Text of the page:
On Sunday, the Monster Energy NASCAR Cup Series traveled to the Arizona desert for the Camping World 500 from Phoenix International Raceway. A race dominated in the late stages by Kyle Busch, it was Ryan Newman who took the checkered flag, ending his and Richard Childress Racing’s winless streaks dating back to 2013.
Busch, a week removed from his post-race fight with Joey Logano in Las Vegas, was the center of media attention during the week leading up to Phoenix. Prior to Friday practice, the two drivers spoke with NASCAR officials and Busch answered every interview question with “Everything’s great. Looking forward to a fantastic weekend here in Phoenix, back to the race track / getting back to the race track and getting into my race car.” He started 9th for the Camping World 500 and everything seemed to be great for him until late in the race when a caution ended his chances of winning.
In contrast, Logano started the Phoenix weekend on a strong note when he won the pole, followed by leading all but one lap to win the first stage. On lap 28, the first caution came when Reed Sorenson and Corey LaJoie, two drivers who tangled during the Can-Am Duel in February, engaged with one another once again; the two made contact, sending LaJoie into the wall. Logano remained in the lead on the restart four laps later and led the remainder to claim the stage win. Kyle Larson, Brad Keselowski, Chase Elliott, Jamie McMurray, Busch, Ryan Blaney, Jimmie Johnson, Newman and Dale Earnhardt Jr. rounded out the top-10.
The second stage began on lap 84 with Logano as the leader until Elliott and Larson forced a three-wide situation. Elliott would assume the lead on lap 85. On lap 118, LaJoie was involved in another caution when he hit the wall; during the ensuing stops, Logano’s race began to fall apart when he was penalized for speeding on pit road, relegating him to the back of the field for the restart on lap 122. With Logano out of the picture, Elliott established himself as the dominant driver of the stage as he won stage #2. Behind him were Larson, Busch, Johnson, Keselowski, McMurray, Erik Jones, Blaney, Denny Hamlin and Kevin Harvick.
Stage #3 began on lap 158 with Elliott and Busch on the front row. The two made contact, but continued on. Elliott continued to lead until lap 192, when Matt Kenseth slammed into the exit of turn 4 after his right front tire went down. For the caution and eventual restart on lap 300, Busch took 1st; Keselowski later passed Elliott to take 2nd as Busch continued to lead. The race ran green for another five laps until lap 206, when David Ragan cut his left rear tire, spun and collected Gray Gaulding.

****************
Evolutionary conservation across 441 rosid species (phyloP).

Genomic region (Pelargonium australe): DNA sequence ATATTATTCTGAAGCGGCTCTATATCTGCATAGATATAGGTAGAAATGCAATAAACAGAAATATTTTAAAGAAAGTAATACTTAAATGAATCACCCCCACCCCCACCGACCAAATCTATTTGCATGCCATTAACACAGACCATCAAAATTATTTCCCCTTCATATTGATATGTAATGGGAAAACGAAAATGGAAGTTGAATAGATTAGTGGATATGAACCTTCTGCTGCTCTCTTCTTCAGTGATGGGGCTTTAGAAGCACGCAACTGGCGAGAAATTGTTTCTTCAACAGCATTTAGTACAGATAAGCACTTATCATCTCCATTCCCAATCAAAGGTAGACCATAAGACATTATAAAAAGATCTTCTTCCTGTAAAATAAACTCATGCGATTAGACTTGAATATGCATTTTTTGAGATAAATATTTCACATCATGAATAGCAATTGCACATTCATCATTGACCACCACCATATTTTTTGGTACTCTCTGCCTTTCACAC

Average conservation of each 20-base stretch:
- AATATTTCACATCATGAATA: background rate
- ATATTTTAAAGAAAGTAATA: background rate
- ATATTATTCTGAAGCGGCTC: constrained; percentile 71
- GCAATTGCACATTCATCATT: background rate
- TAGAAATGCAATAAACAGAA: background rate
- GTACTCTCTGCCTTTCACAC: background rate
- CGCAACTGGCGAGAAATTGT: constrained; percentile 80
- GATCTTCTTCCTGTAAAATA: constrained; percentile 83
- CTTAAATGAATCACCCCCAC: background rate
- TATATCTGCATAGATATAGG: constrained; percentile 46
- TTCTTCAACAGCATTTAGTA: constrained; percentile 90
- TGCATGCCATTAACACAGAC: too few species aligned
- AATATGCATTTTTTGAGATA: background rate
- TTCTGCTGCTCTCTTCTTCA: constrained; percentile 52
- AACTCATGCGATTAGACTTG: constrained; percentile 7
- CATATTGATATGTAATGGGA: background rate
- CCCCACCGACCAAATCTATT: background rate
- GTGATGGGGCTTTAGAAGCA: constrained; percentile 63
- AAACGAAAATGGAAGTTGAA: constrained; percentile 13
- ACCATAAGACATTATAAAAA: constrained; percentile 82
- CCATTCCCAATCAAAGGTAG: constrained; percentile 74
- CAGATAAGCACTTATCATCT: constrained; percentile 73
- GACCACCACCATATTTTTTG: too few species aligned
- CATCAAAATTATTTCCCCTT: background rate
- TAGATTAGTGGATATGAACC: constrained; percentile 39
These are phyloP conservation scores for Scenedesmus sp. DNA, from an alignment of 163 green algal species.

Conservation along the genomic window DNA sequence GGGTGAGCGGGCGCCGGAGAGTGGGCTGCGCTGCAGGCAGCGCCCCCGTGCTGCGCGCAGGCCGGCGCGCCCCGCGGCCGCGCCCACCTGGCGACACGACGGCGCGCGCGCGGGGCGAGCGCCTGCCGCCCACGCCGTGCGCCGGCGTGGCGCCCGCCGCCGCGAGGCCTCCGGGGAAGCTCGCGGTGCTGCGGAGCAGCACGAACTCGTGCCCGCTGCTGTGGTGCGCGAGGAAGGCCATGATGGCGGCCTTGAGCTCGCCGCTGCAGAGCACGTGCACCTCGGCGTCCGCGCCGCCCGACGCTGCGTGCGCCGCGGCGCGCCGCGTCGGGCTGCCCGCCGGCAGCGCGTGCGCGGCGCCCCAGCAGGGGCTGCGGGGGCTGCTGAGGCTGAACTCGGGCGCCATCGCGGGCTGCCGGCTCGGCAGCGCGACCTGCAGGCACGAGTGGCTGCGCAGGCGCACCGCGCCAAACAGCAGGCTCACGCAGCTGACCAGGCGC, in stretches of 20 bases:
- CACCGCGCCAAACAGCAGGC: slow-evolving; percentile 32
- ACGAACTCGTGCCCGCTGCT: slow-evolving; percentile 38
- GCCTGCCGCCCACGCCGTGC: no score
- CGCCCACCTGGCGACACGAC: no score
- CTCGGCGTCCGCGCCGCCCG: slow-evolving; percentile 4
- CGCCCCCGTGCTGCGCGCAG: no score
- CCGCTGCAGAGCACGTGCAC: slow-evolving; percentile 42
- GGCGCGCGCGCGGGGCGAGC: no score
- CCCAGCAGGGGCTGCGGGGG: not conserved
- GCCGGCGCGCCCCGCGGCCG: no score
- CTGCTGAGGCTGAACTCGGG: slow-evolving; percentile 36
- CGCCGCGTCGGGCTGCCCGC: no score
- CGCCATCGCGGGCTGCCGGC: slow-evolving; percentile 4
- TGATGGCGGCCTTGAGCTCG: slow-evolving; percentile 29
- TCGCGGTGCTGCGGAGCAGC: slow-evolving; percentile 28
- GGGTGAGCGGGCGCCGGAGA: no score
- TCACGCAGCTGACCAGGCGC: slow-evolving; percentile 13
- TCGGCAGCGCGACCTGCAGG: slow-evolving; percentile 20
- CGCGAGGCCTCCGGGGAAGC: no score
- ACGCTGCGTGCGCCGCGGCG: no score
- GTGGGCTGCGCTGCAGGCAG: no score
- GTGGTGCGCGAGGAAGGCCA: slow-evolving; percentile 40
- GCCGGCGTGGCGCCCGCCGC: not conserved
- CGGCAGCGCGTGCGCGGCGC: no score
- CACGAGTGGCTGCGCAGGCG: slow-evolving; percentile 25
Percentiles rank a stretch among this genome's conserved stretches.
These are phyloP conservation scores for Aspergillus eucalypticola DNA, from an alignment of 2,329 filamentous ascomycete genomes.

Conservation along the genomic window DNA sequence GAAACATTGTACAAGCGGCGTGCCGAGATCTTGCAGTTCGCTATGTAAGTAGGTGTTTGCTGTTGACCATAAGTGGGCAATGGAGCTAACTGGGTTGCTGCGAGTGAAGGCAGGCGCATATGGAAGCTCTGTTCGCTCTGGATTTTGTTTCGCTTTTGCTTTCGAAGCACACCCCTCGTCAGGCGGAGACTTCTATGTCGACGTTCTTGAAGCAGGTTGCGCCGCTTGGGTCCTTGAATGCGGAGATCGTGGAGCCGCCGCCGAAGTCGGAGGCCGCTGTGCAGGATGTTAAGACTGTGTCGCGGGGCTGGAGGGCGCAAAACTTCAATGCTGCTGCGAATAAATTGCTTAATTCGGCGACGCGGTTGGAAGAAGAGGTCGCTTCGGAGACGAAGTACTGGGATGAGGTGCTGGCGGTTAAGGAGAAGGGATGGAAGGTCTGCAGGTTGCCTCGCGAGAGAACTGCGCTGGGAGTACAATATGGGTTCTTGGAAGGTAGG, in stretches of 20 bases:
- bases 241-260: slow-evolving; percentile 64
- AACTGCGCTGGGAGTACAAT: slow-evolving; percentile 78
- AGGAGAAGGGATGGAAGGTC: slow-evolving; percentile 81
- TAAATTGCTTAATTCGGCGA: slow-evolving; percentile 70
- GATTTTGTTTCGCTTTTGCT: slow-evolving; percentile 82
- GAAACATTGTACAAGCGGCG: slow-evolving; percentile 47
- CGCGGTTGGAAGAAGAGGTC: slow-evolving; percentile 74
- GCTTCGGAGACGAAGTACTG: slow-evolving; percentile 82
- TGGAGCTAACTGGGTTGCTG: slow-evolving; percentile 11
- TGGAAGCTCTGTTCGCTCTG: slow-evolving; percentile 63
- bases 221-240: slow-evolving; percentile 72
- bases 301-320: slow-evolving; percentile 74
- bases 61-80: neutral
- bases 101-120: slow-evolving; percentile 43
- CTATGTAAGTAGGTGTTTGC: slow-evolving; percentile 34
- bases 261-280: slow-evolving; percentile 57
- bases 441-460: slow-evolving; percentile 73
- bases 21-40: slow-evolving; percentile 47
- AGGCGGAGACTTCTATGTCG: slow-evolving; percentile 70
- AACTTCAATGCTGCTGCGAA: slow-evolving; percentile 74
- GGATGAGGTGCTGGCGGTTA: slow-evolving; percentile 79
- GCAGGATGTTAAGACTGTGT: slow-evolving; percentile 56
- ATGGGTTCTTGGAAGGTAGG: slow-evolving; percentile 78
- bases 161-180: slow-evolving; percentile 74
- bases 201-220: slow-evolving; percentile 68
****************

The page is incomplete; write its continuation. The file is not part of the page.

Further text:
Another restart came with 100 laps to go as Busch paced the field to green. As Busch extended his lead, the race continued to go green for 45 laps until Cole Whitt crashed in turn 1 with 55 to go. During caution pit stops, four drivers suffered from various misfortune: Blaney was caught speeding on pit road, Martin Truex Jr. ran over Michael McDowell’s fuel hose, Landon Cassill was penalized for an uncontrolled tire and Kasey Kahne was forced to pit a second time to tighten lug nuts on his car’s left side.
An all-Kyle front row led the field to green on lap 261, though it was Busch who maintained his lead. As the laps wound down, it appeared Busch was headed for his first victory since the 2016 Brickyard 400. However, with five laps to go, Logano cut his tire and slammed into the wall to bring out yet another caution to force overtime.
Newman, Ricky Stenhouse Jr. and Truex elected to stay out for the two-lap restart, while Busch was shuffled back to 5th. Shortly after taking the green flag, Newman was able to pull away despite being on older tires when Larson made contact with Stenhouse. Although Larson closed in on Newman, he was unable to catch up as Newman won his first race since 2013’s Brickyard 400. Larson was forced to settle for the runner-up position for the third straight race, followed by Busch, Stenhouse and Keselowski.
The win is Newman’s first in 127 races and Richard Childress Racing’s first since the 2013 fall Phoenix race with Harvick. Furthermore, it is the #31 car’s first race win since Jeff Burton’s win at the 2008 Bank of America 500.
“Gutsy call by (crew chief) Luke (Lambert),” Newman remarked in Victory Lane. “I called for two tires, he called for none. I’ve won more races on no tires than I have with four.”
By race’s end, Larson became the points leader. With another 2nd-place finish, Fox reporter Matt Yocum jokingly called him “Harry Gant Jr.,” alluding to Gant finishing 2nd ten times before finally winning his first Cup race in 1982. Now the points leader and one of only two drivers to earn bonus points in every stage so far alongside Keselowski, Larson is the first Chip Ganassi Racing driver to lead the drivers’ standings since teammate Jamie McMurray after winning the season-opening Daytona 500 in 2010 and the first since Sterling Marlin in 2002 to do so after at least four races.
“This one stings because I feel like I was in the best spot out of anybody there to line up fourth on two tires,” Larson stated. “But it’s really, really cool to be the points leader right now. That was a goal of mine going into today.”
With a 3rd-place finish, Busch recorded his best run of the season. “Everything’s great, we got a top-5, that’s what we set out to do today,” he said. “We got a third, so we should be pumped about that and the way our Camry ran today.”
Next Sunday, Fontana is the final stop on NASCAR’s West Coast swing as the Cup Series heads to Auto Club Speedway for the Auto Club 400.
Race results (courtesy of Racing-Reference)
Featured image courtesy of @NASCAR